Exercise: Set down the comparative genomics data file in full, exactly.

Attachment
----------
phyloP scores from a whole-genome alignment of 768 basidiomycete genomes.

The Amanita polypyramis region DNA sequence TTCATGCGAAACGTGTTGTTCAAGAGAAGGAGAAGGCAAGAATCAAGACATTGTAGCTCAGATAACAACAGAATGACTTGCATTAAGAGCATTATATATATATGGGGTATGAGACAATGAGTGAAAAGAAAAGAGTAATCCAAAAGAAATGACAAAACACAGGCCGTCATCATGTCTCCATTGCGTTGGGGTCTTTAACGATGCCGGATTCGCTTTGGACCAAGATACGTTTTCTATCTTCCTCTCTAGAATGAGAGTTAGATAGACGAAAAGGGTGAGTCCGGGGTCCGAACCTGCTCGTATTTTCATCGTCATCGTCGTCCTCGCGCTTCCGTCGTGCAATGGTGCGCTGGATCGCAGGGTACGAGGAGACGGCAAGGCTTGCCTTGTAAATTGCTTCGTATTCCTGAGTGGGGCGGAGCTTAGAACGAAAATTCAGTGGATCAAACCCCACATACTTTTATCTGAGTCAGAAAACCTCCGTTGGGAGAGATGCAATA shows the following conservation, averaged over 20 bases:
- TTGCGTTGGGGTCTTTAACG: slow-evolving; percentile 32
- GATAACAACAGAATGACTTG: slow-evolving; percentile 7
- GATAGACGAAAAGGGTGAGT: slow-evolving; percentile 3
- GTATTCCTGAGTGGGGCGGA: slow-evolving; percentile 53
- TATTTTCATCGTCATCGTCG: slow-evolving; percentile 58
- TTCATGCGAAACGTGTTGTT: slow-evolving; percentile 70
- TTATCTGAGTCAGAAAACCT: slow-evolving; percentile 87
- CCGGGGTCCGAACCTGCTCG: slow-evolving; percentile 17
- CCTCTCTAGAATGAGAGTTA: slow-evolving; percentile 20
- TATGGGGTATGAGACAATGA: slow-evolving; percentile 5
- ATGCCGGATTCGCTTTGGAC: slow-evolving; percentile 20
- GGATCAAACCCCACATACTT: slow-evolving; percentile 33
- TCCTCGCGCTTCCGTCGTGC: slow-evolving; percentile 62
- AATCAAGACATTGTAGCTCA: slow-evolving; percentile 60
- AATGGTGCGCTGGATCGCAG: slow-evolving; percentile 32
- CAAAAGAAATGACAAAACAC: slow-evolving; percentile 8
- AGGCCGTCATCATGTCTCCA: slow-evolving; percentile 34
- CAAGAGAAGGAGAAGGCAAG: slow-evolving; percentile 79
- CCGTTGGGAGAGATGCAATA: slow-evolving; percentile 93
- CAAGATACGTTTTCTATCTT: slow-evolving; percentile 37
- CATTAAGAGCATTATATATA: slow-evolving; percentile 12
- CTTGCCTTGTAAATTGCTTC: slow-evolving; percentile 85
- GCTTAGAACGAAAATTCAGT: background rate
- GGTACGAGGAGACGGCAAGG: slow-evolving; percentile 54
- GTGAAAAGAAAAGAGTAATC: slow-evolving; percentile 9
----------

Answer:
phyloP scores from a whole-genome alignment of 768 basidiomycete genomes.

The Amanita polypyramis region DNA sequence TTCATGCGAAACGTGTTGTTCAAGAGAAGGAGAAGGCAAGAATCAAGACATTGTAGCTCAGATAACAACAGAATGACTTGCATTAAGAGCATTATATATATATGGGGTATGAGACAATGAGTGAAAAGAAAAGAGTAATCCAAAAGAAATGACAAAACACAGGCCGTCATCATGTCTCCATTGCGTTGGGGTCTTTAACGATGCCGGATTCGCTTTGGACCAAGATACGTTTTCTATCTTCCTCTCTAGAATGAGAGTTAGATAGACGAAAAGGGTGAGTCCGGGGTCCGAACCTGCTCGTATTTTCATCGTCATCGTCGTCCTCGCGCTTCCGTCGTGCAATGGTGCGCTGGATCGCAGGGTACGAGGAGACGGCAAGGCTTGCCTTGTAAATTGCTTCGTATTCCTGAGTGGGGCGGAGCTTAGAACGAAAATTCAGTGGATCAAACCCCACATACTTTTATCTGAGTCAGAAAACCTCCGTTGGGAGAGATGCAATA shows the following conservation, averaged over 20 bases:
- TTGCGTTGGGGTCTTTAACG: slow-evolving; percentile 32
- GATAACAACAGAATGACTTG: slow-evolving; percentile 7
- GATAGACGAAAAGGGTGAGT: slow-evolving; percentile 3
- GTATTCCTGAGTGGGGCGGA: slow-evolving; percentile 53
- TATTTTCATCGTCATCGTCG: slow-evolving; percentile 58
- TTCATGCGAAACGTGTTGTT: slow-evolving; percentile 70
- TTATCTGAGTCAGAAAACCT: slow-evolving; percentile 87
- CCGGGGTCCGAACCTGCTCG: slow-evolving; percentile 17
- CCTCTCTAGAATGAGAGTTA: slow-evolving; percentile 20
- TATGGGGTATGAGACAATGA: slow-evolving; percentile 5
- ATGCCGGATTCGCTTTGGAC: slow-evolving; percentile 20
- GGATCAAACCCCACATACTT: slow-evolving; percentile 33
- TCCTCGCGCTTCCGTCGTGC: slow-evolving; percentile 62
- AATCAAGACATTGTAGCTCA: slow-evolving; percentile 60
- AATGGTGCGCTGGATCGCAG: slow-evolving; percentile 32
- CAAAAGAAATGACAAAACAC: slow-evolving; percentile 8
- AGGCCGTCATCATGTCTCCA: slow-evolving; percentile 34
- CAAGAGAAGGAGAAGGCAAG: slow-evolving; percentile 79
- CCGTTGGGAGAGATGCAATA: slow-evolving; percentile 93
- CAAGATACGTTTTCTATCTT: slow-evolving; percentile 37
- CATTAAGAGCATTATATATA: slow-evolving; percentile 12
- CTTGCCTTGTAAATTGCTTC: slow-evolving; percentile 85
- GCTTAGAACGAAAATTCAGT: background rate
- GGTACGAGGAGACGGCAAGG: slow-evolving; percentile 54
- GTGAAAAGAAAAGAGTAATC: slow-evolving; percentile 9